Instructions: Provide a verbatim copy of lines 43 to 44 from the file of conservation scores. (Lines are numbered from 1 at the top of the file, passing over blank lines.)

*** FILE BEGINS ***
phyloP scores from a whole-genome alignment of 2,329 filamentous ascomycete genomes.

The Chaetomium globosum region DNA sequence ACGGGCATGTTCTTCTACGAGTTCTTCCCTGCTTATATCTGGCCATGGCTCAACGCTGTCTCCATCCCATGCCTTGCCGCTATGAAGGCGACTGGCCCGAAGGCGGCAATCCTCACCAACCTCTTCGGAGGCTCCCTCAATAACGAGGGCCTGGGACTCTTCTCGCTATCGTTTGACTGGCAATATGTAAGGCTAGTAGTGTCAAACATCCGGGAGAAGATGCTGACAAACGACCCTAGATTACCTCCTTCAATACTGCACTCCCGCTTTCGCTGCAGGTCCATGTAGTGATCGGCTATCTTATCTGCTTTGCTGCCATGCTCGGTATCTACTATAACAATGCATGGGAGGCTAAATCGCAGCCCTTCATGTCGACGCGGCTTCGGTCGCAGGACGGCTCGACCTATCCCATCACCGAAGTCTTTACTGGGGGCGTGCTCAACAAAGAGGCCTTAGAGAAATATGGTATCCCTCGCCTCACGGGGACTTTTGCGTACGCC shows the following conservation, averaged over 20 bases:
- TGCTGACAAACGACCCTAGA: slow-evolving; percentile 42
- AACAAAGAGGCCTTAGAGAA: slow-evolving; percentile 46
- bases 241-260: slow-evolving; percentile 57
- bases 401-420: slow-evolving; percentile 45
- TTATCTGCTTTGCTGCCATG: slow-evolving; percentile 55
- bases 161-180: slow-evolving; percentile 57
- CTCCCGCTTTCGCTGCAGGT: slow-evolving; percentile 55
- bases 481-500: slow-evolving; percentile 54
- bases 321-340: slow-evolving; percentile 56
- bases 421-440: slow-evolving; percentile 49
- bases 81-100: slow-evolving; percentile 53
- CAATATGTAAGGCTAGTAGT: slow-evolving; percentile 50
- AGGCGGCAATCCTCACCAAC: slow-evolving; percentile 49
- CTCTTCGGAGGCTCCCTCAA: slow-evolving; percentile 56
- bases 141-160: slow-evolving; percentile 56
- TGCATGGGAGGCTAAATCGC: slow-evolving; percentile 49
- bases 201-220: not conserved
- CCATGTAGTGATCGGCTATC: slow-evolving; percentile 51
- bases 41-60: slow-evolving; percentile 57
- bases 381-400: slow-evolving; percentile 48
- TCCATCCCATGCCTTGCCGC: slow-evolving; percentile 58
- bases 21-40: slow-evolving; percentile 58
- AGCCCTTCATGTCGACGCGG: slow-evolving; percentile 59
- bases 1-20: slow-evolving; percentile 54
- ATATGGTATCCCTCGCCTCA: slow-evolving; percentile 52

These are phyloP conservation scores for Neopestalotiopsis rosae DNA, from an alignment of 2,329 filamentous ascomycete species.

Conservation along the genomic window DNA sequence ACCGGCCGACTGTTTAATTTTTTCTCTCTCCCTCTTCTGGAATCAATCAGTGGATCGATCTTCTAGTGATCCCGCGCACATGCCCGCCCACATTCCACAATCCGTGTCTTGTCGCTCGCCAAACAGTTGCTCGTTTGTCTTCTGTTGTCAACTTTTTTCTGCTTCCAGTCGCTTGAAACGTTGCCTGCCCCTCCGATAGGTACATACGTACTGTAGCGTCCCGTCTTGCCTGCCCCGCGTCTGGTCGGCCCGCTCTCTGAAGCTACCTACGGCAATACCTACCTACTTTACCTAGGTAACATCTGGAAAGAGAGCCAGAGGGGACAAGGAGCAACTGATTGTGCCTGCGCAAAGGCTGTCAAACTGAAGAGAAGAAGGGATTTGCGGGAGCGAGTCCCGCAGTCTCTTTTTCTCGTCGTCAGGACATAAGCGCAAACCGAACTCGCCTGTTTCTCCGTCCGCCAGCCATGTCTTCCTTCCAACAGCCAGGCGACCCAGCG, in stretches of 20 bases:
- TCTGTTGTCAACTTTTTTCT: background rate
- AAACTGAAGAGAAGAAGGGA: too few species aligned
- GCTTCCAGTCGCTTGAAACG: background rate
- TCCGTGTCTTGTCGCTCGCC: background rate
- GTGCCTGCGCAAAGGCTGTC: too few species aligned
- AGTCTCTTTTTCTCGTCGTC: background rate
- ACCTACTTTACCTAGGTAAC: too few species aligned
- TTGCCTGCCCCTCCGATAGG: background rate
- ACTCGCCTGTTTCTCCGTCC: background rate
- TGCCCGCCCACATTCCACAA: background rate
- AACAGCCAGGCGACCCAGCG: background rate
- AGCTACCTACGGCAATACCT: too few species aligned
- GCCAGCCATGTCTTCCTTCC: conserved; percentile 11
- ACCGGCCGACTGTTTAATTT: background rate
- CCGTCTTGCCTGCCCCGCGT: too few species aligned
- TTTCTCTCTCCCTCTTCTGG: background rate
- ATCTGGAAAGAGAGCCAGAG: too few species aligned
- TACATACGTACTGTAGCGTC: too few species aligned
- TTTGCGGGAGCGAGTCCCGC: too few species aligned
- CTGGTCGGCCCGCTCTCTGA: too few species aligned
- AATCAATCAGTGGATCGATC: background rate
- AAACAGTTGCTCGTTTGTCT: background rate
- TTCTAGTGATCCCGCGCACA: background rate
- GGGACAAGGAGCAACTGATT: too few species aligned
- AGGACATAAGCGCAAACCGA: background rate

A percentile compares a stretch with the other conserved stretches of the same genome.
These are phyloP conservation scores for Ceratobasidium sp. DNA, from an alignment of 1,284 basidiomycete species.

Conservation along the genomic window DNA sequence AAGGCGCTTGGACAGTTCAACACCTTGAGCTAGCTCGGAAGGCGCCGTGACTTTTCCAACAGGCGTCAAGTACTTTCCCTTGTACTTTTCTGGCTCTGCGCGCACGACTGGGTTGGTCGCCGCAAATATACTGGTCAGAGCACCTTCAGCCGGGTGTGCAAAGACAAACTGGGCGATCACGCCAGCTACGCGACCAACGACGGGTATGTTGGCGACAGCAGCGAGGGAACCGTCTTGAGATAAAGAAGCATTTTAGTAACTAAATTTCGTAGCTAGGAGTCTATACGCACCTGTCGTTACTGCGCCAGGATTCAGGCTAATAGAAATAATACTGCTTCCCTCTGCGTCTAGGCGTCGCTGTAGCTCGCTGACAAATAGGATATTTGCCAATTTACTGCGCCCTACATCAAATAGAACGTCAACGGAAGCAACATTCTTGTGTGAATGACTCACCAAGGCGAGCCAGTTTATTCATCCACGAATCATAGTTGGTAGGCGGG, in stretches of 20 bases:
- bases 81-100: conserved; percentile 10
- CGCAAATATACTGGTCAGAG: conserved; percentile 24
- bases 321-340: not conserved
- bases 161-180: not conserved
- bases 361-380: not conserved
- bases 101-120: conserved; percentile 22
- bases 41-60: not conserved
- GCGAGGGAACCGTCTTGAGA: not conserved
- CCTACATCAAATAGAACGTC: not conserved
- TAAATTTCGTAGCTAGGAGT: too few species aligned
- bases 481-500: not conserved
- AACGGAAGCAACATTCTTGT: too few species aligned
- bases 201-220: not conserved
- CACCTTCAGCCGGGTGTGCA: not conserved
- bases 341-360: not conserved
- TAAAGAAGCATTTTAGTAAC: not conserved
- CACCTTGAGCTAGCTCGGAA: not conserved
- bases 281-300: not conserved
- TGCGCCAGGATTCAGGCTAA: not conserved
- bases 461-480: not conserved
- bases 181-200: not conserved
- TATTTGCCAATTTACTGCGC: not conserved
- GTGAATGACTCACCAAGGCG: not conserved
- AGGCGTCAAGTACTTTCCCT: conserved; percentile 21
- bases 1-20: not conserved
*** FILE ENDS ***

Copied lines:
- ACCGGCCGACTGTTTAATTT: background rate
- CCGTCTTGCCTGCCCCGCGT: too few species aligned